If the answer to the last question is no, then I think it’s time to take creating a Lie for them into consideration.

I answered tgese questiond for my manuscript, and it really highlighted the characters which are well developed, and more importantly, those who aren’t.

I have a character, Jaclyn, who systematically tortures my protagonist, Scarlett, whenever she encounters her because of a lie she believes. However, after Scarlett deals with the lies she’s been holding onto, Jaclyn’s lies are never addressed again, leaving the story feel somewhat unresolved. I would have never noticed it had I not revised for the lies my characters believe.

Whether you’re a pantser, a planner or a plantser (a mix of both!), accounting for the lies your characters believe will improve the quality of your writing.

I’m getting published!

That’s right! You heard me, I’m getting mo fuggin published again!

My short story, “What Counts,” is being published by a magazine called Mistake House.

This has come at the best time.

I love to write; I have always loved to write.

I was just beginning to lose my faith in my ability to be a success at it.

And now here we are again. Yay!

The Write way to get Published in Lit Mags

The unbelievable, unimaginable, and the utterly confounding has happened…I’ve been published by a literary magazine! I know. Is this real life? Is this just fantasy? Caught in a landslide, no escape from reality?

It’s a story called “Treasures” which has been published in the Spring 2015 edition of an online magazine called The Write Room (you can find my story here!). They didn’t contact me at all so it was a complete surprise when I was creeping around the interweb and stumbled across it. This is my first ever publication and I’m completely over the moon, over the stars, and well, right out of this galaxy.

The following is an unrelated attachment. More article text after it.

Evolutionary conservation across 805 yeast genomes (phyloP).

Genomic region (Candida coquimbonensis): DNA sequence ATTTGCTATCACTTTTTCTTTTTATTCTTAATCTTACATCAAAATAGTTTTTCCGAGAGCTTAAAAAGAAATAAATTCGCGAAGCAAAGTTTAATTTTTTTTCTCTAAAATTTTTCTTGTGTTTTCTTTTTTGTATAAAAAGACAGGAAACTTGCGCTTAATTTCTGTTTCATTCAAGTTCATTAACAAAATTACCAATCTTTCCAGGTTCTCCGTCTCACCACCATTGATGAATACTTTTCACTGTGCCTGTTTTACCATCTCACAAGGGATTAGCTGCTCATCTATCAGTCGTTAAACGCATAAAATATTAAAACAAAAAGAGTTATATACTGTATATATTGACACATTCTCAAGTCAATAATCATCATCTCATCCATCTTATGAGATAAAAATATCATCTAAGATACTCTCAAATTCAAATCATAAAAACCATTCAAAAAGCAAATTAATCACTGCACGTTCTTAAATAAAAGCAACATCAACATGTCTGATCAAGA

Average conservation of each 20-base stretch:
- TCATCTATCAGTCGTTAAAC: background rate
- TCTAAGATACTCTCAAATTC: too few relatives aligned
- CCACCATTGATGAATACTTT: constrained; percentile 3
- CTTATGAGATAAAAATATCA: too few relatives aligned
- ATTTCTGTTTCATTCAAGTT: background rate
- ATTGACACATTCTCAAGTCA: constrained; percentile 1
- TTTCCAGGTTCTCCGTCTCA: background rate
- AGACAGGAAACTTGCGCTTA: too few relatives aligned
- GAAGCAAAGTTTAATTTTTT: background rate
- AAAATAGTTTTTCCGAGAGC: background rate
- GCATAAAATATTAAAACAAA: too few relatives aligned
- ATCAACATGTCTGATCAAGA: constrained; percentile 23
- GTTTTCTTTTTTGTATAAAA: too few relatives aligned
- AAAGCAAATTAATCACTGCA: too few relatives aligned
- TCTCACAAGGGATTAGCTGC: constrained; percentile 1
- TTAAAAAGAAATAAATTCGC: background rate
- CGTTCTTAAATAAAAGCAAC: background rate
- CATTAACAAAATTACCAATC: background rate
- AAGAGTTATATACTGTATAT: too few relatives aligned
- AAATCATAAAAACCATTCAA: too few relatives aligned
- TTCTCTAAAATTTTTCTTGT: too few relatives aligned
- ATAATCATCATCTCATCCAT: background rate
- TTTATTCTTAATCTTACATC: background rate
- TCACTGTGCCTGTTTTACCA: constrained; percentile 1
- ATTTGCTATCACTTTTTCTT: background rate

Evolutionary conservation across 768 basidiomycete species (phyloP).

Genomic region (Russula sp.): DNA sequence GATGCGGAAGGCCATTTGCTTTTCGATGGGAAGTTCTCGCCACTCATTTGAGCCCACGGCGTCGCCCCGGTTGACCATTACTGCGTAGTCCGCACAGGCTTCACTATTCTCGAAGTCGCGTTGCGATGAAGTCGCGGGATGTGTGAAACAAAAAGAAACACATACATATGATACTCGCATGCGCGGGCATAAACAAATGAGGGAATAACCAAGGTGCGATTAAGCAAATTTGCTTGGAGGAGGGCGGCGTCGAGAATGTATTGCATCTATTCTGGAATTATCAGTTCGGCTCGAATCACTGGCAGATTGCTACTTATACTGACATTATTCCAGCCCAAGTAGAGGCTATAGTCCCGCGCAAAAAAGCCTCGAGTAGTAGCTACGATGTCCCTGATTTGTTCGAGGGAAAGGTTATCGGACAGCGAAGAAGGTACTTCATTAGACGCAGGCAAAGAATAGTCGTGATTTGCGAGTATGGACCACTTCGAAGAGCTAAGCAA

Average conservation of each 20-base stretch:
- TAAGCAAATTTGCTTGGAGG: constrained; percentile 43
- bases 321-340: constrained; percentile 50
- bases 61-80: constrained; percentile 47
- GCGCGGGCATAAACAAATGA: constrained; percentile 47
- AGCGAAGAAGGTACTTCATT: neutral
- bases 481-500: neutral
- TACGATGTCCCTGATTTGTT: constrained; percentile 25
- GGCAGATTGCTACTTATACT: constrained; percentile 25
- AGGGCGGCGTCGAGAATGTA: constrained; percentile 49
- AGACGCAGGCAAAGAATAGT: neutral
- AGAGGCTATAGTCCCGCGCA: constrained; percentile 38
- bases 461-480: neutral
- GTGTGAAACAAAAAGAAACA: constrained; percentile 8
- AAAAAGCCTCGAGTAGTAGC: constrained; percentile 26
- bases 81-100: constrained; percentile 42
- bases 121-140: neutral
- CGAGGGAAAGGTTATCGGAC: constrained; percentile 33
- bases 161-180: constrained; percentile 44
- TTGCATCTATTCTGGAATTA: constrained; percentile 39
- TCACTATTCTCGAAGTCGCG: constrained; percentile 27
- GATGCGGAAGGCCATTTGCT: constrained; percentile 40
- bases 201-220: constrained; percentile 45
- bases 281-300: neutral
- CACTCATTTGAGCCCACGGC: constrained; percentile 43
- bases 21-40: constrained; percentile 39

What better way to celebrate than by writing a comprehensive guide to submitting stories to lit mags?

Step 1: Write a story

Seriously, do it. Like I said in my ‘About‘ section, if you write, you are a writer. So get writing, damn it.

Step 2: Edit

Read your story over at least three times with a red pen poised to edit out mistakes. It’s even better if you have a friend that’s willing to give you suggestions for how to improve your story. The worst critique anyone can ever give is, “It’s good.” I find that after I’ve written a story, I need to take a step back from it for a few days otherwise I’ll miss my mistakes.

Step 3: Find a magazine that suits your story

Your story is now polished and ready for publication, so now it’s time to find the proper home for it. Use lit mag databases on sites like pw.org and thereviewreview.net to scan through magazines. I prefer the Review Review because of you can search for genre, submission dates, payment etc. where pw is only sorted by genre. Once you find a few magazines that fit your standards, check them out and see if your story is a good fit for them. The best way to do this is by actually reading what they’ve previously published; most magazines have free back issues on their sites. This is time-consuming. Don’t expect to find the perfect few in a day.

Step 4: Submitting